Acute Bilateral CTS Symptoms - 3 Weeks of Continuous Tingling/Pain

by James
(Minnesota, USA)

Carpal tunnel never affects the pinkie

Carpal tunnel never affects the pinkie

I have diligently researched my symptoms/possible causes but cannot find much info on my specific symptoms. So here goes..

#General Info:#
Name] James
Age] 28
Height] 5'11" - 6'
Weight] About 170lbs, +/-5lbs
Exersize] Work
Diet] Microwavable meals and cold food recently due to working out of town, staying in hotels.
Smoker] About 1 Pack/day
Alcohol] 0-4 Nights/month, 6-pack of beer or 8oz flask of whiskey in a night. On VERY rare occasions 12+ beers or 2-3 flasks whiskey

Carpenter - About 3 Years - I'm part of a 4 man crew that builds houses, I spend most of my time rough framing and sheeting. This requires wearing a heavy tool belt w/ shoulder straps and a lot of ladder use, power tool use, hammering, heavy lifting, and stretching. It's not uncommon to do many of these tasks simultaneously and for long periods of time. My average schedule has been 10-16hr days, 6 days a week. When we're behind due to delays we often skip our day off; since May 1st I've had only 2 days off and a handful of days under 14hrs, 18 days of work in a row being the longest streak.

#Symptom Info:#
Note] I can't be sure if I have some of the common CTS related symptoms. I wasn't sleeping well before so waking up multiple times a night is a normal inconvenience. Work keeps me sore 24/7 making it hard to distinguish possible symptoms from the usual aches. And I've always had anxiety and a slight depression issue. Because of these things I am only including symptoms that are new or worse.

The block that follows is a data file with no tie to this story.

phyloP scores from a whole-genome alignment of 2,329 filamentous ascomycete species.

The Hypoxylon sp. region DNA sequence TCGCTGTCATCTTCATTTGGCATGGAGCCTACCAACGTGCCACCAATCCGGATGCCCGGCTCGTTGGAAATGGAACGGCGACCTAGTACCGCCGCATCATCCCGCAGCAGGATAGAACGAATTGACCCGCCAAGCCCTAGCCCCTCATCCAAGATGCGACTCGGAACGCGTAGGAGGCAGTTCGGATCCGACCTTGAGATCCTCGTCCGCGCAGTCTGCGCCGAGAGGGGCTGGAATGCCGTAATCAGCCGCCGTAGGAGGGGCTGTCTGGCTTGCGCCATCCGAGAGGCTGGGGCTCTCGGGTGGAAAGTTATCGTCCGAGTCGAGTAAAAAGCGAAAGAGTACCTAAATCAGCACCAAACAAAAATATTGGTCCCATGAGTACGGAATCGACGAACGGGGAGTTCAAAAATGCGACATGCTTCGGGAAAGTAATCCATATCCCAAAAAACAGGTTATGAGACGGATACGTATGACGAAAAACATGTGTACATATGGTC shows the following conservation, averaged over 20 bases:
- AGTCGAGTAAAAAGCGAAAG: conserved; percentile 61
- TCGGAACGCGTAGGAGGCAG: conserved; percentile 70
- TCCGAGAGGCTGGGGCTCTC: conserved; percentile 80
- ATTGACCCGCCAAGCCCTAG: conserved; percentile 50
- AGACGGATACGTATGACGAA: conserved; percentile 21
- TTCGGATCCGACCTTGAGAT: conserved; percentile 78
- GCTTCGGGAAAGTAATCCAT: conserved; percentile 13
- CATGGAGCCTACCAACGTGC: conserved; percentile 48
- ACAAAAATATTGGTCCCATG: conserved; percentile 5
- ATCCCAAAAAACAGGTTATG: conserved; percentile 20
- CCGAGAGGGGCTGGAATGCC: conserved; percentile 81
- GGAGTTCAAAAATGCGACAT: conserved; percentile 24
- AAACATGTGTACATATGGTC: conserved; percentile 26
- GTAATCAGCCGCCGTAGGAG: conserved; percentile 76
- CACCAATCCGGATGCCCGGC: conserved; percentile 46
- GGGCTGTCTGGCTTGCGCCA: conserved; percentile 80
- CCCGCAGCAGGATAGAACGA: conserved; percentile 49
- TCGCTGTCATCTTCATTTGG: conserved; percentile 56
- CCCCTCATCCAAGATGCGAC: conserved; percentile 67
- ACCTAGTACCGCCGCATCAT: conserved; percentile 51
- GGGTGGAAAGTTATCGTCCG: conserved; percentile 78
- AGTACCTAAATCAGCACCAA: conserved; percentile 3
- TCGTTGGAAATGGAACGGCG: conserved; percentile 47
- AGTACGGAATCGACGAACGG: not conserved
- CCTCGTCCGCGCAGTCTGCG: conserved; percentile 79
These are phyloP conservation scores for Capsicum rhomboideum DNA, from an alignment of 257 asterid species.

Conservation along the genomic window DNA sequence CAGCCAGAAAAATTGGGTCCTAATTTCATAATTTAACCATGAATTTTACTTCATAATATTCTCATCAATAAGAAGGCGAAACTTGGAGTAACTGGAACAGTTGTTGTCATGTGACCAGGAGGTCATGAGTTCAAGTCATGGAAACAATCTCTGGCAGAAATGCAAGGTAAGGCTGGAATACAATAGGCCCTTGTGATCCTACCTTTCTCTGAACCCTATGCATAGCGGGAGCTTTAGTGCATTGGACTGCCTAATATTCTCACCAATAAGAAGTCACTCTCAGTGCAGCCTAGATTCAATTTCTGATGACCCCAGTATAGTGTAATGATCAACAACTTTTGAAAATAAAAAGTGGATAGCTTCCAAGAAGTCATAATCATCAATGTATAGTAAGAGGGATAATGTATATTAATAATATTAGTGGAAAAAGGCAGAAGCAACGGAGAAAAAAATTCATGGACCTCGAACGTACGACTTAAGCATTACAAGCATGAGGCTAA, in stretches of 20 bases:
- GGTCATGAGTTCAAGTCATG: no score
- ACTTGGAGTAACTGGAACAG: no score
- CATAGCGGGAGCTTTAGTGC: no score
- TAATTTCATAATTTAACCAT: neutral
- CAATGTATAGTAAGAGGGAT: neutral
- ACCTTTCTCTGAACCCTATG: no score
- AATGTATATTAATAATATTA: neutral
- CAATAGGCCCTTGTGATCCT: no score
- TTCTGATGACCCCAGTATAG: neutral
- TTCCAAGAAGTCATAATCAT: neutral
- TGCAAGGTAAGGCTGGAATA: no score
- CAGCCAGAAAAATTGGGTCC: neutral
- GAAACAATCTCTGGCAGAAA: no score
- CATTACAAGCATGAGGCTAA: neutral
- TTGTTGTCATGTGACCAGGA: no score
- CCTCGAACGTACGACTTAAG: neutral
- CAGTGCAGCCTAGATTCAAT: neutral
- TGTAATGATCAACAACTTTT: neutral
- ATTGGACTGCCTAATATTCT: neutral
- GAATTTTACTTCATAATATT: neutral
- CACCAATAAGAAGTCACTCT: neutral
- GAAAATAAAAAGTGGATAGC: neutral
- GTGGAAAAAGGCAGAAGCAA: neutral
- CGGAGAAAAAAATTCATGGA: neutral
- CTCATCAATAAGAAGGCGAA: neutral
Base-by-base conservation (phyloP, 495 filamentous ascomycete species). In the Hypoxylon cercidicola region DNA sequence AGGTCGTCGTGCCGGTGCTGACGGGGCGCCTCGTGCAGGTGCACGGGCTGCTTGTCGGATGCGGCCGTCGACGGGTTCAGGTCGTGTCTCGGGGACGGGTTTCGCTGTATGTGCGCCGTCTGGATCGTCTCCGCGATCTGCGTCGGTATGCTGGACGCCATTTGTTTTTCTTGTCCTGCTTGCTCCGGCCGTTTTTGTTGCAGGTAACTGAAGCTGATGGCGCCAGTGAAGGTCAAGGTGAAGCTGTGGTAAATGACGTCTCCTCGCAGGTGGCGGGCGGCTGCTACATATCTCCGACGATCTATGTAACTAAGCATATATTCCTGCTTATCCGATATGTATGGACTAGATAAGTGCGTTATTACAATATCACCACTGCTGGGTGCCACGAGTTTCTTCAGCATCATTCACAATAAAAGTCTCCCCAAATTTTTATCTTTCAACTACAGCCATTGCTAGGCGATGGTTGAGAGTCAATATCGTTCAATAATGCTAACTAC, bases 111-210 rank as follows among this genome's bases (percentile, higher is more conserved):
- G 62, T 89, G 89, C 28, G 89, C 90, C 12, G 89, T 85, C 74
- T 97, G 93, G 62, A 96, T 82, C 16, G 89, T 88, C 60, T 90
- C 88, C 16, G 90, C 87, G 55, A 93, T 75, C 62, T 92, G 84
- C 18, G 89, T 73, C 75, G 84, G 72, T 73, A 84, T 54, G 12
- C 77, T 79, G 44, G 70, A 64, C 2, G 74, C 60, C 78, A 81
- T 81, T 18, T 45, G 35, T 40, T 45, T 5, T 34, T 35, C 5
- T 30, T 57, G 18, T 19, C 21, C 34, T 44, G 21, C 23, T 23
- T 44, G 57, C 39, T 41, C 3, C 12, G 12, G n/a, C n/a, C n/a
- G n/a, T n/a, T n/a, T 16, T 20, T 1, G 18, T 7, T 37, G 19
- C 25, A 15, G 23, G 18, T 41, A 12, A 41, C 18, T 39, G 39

Symptoms] Tingling/Pain, Weak Grip, Dropping Things, Difficulty Picking Up and Maneuvering Small Objects, Clumsy Control of Digits, and Limited/Restricted Thumb Movement

Date Symptoms Appeared] Sunday, May 7th

Areas Affected] Strict CTS Pattern, Both Hands

Intensity] Left Hand 3/5, Right Hand 4/5. Worst pain coming from overly sensitive fingertips.

Relief] None. Nothing helps. Not ibuprofen or a certain position. Not when using a brace or doing stretches. Not 1 moment has it stopped. The only peace I get from it are the few choppy hours of bad sleep that I can manage.

Injury History] Dislocated Left Shoulder, Trampoline Accident, 10+ Years ago;
Dislocated Left Shoulder, Tossed a Heavy Bag Onto Shoulder, 15 Months ago;

Other Possibly Related Info] I worked an extra long day on Saturday, May 6th. In the middle of the day I crouched to take a measurement. As I stood up my back audibly cracked, I'd describe it as top half-zipper (?), but it didn't hurt at all. It actually felt very good as I'm often stiff and never intentionally crack my back or neck. As we were cleaning up at the end of the day I hit my right elbow, at the funny bone area, really hard on an aluminum extension ladder. Hard enough to leave an inch long cut and swell/bruise within the hour. I cleaned up the cut when I got to the hotel and iced it periodically during the 3 hour drive home (I live with a co-worker so he drove). After getting home I stayed up long enough to unpack, do a load of laundry and start a 2nd. My hands and fingers felt 100% normal when I went to sleep. When I woke up the next morning my hands were like this.